After millions of Texans were left without power last week in subfreezing temperatures, attention has been focused on the council that oversees the state’s electrical grid—the Electric Reliability Council of Texas. 

On Tuesday, four out-of-state members of ERCOT’s board—including the chair and vice chair—announced their resignations. Gov. Greg Abbott welcomed the resignations, saying, “ERCOT leadership made assurances that Texas’ power infrastructure was prepared for the winter storm, but those assurances proved to be devastatingly false.”

But what is ERCOT, and who is responsible for overseeing them?

Set up as a “membership-based 501(c)(4) nonprofit corporation,” ERCOT’s members consist of “consumers, cooperatives, generators, power marketers, retail electric providers, investor-owned electric utilities, transmission and distribution providers, and municipally owned electric utilities.”

Their job? To manage the flow of electric power to more than 26 million Texas customers, as nearly 90 percent of the state is within ERCOT’s grid.

The role of oversight of the council comes from two entities—the Texas Legislature and the Public Utility Commission. The Legislature is scheduled to hold hearings later this week to investigate ERCOT and what factors led to the outages last week. 

Meanwhile, the Public Utility Commission consists of three members, all appointed by Gov. Greg Abbott and confirmed by the Texas Senate.

And while alarms were sounded over non-Texas residents sitting on ERCOT’s board, new board members must be approved by Abbott’s appointees to the PUC after being initially nominated by current members.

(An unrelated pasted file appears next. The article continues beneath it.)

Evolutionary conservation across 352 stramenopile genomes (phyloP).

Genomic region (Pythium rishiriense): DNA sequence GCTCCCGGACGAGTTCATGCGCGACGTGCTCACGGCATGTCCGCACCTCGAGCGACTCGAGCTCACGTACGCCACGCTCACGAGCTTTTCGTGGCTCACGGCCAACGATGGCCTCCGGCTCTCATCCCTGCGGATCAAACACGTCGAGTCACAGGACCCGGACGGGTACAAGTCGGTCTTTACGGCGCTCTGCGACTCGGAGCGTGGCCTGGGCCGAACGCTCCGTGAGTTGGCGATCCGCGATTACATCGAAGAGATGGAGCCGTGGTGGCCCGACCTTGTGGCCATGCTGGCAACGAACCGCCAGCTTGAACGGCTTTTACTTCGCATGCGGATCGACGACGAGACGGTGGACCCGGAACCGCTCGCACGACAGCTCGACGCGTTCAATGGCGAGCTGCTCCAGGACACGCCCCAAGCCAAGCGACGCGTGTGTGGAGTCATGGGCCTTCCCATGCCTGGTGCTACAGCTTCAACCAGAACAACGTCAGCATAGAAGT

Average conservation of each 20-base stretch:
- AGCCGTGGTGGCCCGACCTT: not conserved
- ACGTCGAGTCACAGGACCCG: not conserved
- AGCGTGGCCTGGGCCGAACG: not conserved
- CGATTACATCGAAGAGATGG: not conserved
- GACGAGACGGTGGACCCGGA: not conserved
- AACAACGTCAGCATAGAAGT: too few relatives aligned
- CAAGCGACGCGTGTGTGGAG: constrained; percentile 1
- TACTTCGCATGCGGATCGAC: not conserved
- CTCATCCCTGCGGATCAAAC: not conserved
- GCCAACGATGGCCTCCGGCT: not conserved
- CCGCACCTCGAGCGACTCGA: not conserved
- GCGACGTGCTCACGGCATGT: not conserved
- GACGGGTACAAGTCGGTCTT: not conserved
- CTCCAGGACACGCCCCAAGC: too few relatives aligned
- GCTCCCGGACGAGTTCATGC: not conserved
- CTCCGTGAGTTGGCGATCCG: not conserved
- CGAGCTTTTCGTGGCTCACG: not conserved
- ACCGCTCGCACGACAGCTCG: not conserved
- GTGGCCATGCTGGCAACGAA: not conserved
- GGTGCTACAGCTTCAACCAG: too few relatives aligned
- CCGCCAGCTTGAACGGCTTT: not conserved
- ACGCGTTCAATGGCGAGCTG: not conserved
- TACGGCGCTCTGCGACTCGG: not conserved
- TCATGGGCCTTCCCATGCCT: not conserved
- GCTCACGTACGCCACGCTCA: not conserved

In other words, as Abbott and state lawmakers point fingers at ERCOT for mismanagement, they share responsibility for failing to oversee the council before last week’s failures. 

Now Abbott has directed lawmakers to “reform” the council, with Abbott adding ERCOT reform as an emergency priority last week and Lt. Gov. Dan Patrick listing it among his 31 legislative priorities released on Tuesday.

What exactly their proposed reforms will look like, however, has yet to be revealed.

Brandon Waltens

Brandon serves as the Senior Editor for Texas Scorecard. After managing successful campaigns for top conservative legislators and serving as a Chief of Staff in the Texas Capitol, Brandon moved outside the dome in order to shine a spotlight on conservative victories and establishment corruption in Austin. @bwaltens